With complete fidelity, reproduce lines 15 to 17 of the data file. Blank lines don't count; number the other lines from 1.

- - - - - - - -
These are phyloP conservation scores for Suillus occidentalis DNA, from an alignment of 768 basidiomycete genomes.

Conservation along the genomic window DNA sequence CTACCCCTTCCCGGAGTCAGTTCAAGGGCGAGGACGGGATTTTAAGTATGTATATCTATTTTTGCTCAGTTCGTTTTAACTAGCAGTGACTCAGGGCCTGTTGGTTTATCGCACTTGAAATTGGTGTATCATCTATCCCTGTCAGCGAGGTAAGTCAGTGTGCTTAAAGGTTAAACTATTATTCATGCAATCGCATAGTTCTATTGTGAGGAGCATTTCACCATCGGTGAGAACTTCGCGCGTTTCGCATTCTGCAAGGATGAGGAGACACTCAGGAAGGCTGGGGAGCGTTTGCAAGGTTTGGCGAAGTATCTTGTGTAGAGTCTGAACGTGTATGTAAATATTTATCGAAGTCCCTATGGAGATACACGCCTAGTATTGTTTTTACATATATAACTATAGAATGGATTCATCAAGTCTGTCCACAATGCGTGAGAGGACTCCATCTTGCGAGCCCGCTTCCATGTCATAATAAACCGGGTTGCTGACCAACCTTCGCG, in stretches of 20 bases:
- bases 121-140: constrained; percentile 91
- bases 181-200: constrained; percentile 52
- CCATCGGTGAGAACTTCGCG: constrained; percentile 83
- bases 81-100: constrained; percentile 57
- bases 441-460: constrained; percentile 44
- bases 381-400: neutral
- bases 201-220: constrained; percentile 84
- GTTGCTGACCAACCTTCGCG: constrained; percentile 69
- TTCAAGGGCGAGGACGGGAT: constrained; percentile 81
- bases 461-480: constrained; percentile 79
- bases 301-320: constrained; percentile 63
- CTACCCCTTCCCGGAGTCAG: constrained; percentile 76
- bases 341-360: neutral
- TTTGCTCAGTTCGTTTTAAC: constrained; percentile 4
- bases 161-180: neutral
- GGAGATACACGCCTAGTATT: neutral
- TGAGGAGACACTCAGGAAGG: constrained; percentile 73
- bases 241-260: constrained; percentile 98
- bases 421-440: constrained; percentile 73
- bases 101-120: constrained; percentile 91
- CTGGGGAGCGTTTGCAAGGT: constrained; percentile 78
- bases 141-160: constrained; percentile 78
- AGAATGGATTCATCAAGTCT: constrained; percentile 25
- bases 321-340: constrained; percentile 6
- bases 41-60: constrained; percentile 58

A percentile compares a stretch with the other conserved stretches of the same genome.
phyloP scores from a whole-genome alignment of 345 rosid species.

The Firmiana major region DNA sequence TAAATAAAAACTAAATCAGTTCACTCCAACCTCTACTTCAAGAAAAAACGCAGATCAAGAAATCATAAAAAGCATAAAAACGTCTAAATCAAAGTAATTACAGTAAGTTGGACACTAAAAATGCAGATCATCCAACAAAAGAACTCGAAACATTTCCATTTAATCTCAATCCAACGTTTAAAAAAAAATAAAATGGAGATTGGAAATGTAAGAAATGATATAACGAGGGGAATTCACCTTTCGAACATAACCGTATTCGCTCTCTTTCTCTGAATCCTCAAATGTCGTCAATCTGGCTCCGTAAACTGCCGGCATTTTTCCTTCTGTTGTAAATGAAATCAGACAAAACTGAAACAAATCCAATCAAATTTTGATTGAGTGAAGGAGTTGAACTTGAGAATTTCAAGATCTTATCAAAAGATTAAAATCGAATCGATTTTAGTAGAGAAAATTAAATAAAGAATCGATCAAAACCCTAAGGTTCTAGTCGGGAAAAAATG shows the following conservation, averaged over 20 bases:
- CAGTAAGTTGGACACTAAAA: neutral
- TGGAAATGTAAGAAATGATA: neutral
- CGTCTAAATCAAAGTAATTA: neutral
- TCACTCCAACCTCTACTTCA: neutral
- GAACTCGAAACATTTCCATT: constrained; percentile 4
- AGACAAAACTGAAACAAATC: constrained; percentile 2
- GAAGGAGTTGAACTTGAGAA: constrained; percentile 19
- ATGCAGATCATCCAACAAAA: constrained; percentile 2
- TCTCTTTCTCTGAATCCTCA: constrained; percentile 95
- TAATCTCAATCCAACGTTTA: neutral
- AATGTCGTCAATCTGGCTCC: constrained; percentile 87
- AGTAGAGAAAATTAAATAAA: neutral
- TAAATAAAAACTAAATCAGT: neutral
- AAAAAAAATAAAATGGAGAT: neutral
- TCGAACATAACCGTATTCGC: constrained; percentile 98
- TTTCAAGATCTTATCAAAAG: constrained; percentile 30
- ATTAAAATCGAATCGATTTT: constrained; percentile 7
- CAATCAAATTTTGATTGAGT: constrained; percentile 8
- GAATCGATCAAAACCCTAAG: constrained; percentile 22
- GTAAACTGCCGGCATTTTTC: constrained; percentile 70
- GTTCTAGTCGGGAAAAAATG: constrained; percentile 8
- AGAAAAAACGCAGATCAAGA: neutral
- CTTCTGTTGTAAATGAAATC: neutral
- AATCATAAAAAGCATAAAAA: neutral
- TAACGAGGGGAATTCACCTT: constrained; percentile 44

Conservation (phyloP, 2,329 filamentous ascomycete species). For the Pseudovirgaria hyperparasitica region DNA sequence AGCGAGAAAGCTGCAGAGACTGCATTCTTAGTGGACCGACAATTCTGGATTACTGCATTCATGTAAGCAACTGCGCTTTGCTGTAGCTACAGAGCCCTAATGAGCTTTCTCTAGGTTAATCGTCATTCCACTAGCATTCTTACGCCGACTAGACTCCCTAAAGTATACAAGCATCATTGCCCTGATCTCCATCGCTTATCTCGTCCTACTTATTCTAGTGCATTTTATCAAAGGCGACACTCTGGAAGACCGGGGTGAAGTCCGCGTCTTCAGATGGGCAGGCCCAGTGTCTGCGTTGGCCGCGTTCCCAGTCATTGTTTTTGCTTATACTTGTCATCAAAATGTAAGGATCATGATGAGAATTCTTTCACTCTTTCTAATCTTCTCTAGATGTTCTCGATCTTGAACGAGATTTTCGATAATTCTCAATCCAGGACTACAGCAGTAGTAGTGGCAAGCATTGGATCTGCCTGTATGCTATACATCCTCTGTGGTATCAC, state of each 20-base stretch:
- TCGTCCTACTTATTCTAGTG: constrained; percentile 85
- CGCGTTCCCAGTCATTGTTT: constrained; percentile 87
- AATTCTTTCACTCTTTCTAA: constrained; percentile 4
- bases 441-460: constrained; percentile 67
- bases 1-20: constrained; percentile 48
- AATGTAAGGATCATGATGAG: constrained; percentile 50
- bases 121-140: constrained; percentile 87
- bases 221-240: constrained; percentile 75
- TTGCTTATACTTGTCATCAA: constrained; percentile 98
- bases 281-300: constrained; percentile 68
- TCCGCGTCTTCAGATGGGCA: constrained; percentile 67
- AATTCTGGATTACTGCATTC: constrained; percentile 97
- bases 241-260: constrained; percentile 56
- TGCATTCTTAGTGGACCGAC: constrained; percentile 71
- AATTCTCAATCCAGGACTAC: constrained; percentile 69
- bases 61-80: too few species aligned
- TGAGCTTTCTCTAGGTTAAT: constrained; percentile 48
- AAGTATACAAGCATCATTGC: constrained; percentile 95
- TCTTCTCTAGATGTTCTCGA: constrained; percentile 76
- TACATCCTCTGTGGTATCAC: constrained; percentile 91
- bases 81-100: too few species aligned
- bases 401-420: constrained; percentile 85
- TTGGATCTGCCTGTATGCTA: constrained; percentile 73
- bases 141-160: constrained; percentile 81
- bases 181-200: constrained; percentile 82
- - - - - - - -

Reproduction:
- bases 341-360: neutral
- TTTGCTCAGTTCGTTTTAAC: constrained; percentile 4
- bases 161-180: neutral